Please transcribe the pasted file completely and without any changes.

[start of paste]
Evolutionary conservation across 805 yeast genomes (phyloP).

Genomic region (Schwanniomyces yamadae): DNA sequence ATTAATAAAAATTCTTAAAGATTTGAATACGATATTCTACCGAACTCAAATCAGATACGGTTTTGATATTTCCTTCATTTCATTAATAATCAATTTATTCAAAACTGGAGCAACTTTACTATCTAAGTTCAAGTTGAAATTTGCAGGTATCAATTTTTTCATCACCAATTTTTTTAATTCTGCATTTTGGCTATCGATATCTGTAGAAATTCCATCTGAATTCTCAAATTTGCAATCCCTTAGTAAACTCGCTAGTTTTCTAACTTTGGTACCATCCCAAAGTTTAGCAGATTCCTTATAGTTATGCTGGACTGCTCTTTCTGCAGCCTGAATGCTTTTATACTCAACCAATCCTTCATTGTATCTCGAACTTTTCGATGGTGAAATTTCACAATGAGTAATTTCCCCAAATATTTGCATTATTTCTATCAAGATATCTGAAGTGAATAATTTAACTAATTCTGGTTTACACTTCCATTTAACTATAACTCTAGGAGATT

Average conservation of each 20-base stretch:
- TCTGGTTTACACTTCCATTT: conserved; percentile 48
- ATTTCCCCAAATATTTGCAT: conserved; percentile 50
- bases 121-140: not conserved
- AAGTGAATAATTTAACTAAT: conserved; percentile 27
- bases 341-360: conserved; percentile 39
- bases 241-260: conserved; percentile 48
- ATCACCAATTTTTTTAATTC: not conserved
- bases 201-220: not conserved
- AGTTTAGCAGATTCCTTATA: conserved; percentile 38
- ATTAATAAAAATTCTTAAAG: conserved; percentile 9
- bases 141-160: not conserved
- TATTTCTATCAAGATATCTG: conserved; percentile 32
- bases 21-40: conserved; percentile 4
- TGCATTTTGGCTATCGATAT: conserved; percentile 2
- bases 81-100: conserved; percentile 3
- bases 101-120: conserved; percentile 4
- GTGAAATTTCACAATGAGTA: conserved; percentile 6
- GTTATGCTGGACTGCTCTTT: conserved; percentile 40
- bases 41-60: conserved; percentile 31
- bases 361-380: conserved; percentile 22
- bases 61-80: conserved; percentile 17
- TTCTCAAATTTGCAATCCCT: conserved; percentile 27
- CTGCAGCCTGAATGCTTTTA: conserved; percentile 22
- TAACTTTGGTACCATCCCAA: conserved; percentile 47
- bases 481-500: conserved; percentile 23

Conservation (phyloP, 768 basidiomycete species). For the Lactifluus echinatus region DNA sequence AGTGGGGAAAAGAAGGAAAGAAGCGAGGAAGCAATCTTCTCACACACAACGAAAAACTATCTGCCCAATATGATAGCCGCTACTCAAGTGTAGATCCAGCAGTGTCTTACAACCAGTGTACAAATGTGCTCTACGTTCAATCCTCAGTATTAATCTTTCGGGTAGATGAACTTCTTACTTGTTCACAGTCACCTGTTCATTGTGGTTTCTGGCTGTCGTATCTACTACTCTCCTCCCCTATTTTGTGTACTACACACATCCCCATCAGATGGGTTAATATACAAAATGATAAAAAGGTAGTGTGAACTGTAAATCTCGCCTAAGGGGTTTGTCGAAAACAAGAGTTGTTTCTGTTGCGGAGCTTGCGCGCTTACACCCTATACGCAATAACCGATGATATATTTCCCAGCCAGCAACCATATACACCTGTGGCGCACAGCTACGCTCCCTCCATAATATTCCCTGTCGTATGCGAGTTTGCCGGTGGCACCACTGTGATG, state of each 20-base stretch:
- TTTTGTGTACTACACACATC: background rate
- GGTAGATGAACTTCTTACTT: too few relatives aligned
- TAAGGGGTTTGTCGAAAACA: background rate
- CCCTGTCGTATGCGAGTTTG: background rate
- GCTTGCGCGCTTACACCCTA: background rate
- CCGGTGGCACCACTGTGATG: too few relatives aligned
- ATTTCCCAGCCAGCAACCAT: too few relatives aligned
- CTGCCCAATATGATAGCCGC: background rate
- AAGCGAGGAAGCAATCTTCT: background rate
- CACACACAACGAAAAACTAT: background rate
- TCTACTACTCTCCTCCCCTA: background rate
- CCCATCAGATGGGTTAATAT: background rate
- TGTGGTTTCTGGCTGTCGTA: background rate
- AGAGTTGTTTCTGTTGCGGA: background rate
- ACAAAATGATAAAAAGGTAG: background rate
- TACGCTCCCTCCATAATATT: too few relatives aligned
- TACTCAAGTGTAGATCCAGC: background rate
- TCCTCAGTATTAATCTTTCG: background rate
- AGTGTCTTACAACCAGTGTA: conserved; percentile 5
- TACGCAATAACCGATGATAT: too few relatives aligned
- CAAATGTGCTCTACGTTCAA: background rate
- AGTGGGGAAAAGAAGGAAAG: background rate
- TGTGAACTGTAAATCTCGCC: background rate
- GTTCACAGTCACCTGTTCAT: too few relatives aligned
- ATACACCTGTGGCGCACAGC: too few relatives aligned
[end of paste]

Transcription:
Evolutionary conservation across 805 yeast genomes (phyloP).

Genomic region (Schwanniomyces yamadae): DNA sequence ATTAATAAAAATTCTTAAAGATTTGAATACGATATTCTACCGAACTCAAATCAGATACGGTTTTGATATTTCCTTCATTTCATTAATAATCAATTTATTCAAAACTGGAGCAACTTTACTATCTAAGTTCAAGTTGAAATTTGCAGGTATCAATTTTTTCATCACCAATTTTTTTAATTCTGCATTTTGGCTATCGATATCTGTAGAAATTCCATCTGAATTCTCAAATTTGCAATCCCTTAGTAAACTCGCTAGTTTTCTAACTTTGGTACCATCCCAAAGTTTAGCAGATTCCTTATAGTTATGCTGGACTGCTCTTTCTGCAGCCTGAATGCTTTTATACTCAACCAATCCTTCATTGTATCTCGAACTTTTCGATGGTGAAATTTCACAATGAGTAATTTCCCCAAATATTTGCATTATTTCTATCAAGATATCTGAAGTGAATAATTTAACTAATTCTGGTTTACACTTCCATTTAACTATAACTCTAGGAGATT

Average conservation of each 20-base stretch:
- TCTGGTTTACACTTCCATTT: conserved; percentile 48
- ATTTCCCCAAATATTTGCAT: conserved; percentile 50
- bases 121-140: not conserved
- AAGTGAATAATTTAACTAAT: conserved; percentile 27
- bases 341-360: conserved; percentile 39
- bases 241-260: conserved; percentile 48
- ATCACCAATTTTTTTAATTC: not conserved
- bases 201-220: not conserved
- AGTTTAGCAGATTCCTTATA: conserved; percentile 38
- ATTAATAAAAATTCTTAAAG: conserved; percentile 9
- bases 141-160: not conserved
- TATTTCTATCAAGATATCTG: conserved; percentile 32
- bases 21-40: conserved; percentile 4
- TGCATTTTGGCTATCGATAT: conserved; percentile 2
- bases 81-100: conserved; percentile 3
- bases 101-120: conserved; percentile 4
- GTGAAATTTCACAATGAGTA: conserved; percentile 6
- GTTATGCTGGACTGCTCTTT: conserved; percentile 40
- bases 41-60: conserved; percentile 31
- bases 361-380: conserved; percentile 22
- bases 61-80: conserved; percentile 17
- TTCTCAAATTTGCAATCCCT: conserved; percentile 27
- CTGCAGCCTGAATGCTTTTA: conserved; percentile 22
- TAACTTTGGTACCATCCCAA: conserved; percentile 47
- bases 481-500: conserved; percentile 23

Conservation (phyloP, 768 basidiomycete species). For the Lactifluus echinatus region DNA sequence AGTGGGGAAAAGAAGGAAAGAAGCGAGGAAGCAATCTTCTCACACACAACGAAAAACTATCTGCCCAATATGATAGCCGCTACTCAAGTGTAGATCCAGCAGTGTCTTACAACCAGTGTACAAATGTGCTCTACGTTCAATCCTCAGTATTAATCTTTCGGGTAGATGAACTTCTTACTTGTTCACAGTCACCTGTTCATTGTGGTTTCTGGCTGTCGTATCTACTACTCTCCTCCCCTATTTTGTGTACTACACACATCCCCATCAGATGGGTTAATATACAAAATGATAAAAAGGTAGTGTGAACTGTAAATCTCGCCTAAGGGGTTTGTCGAAAACAAGAGTTGTTTCTGTTGCGGAGCTTGCGCGCTTACACCCTATACGCAATAACCGATGATATATTTCCCAGCCAGCAACCATATACACCTGTGGCGCACAGCTACGCTCCCTCCATAATATTCCCTGTCGTATGCGAGTTTGCCGGTGGCACCACTGTGATG, state of each 20-base stretch:
- TTTTGTGTACTACACACATC: background rate
- GGTAGATGAACTTCTTACTT: too few relatives aligned
- TAAGGGGTTTGTCGAAAACA: background rate
- CCCTGTCGTATGCGAGTTTG: background rate
- GCTTGCGCGCTTACACCCTA: background rate
- CCGGTGGCACCACTGTGATG: too few relatives aligned
- ATTTCCCAGCCAGCAACCAT: too few relatives aligned
- CTGCCCAATATGATAGCCGC: background rate
- AAGCGAGGAAGCAATCTTCT: background rate
- CACACACAACGAAAAACTAT: background rate
- TCTACTACTCTCCTCCCCTA: background rate
- CCCATCAGATGGGTTAATAT: background rate
- TGTGGTTTCTGGCTGTCGTA: background rate
- AGAGTTGTTTCTGTTGCGGA: background rate
- ACAAAATGATAAAAAGGTAG: background rate
- TACGCTCCCTCCATAATATT: too few relatives aligned
- TACTCAAGTGTAGATCCAGC: background rate
- TCCTCAGTATTAATCTTTCG: background rate
- AGTGTCTTACAACCAGTGTA: conserved; percentile 5
- TACGCAATAACCGATGATAT: too few relatives aligned
- CAAATGTGCTCTACGTTCAA: background rate
- AGTGGGGAAAAGAAGGAAAG: background rate
- TGTGAACTGTAAATCTCGCC: background rate
- GTTCACAGTCACCTGTTCAT: too few relatives aligned
- ATACACCTGTGGCGCACAGC: too few relatives aligned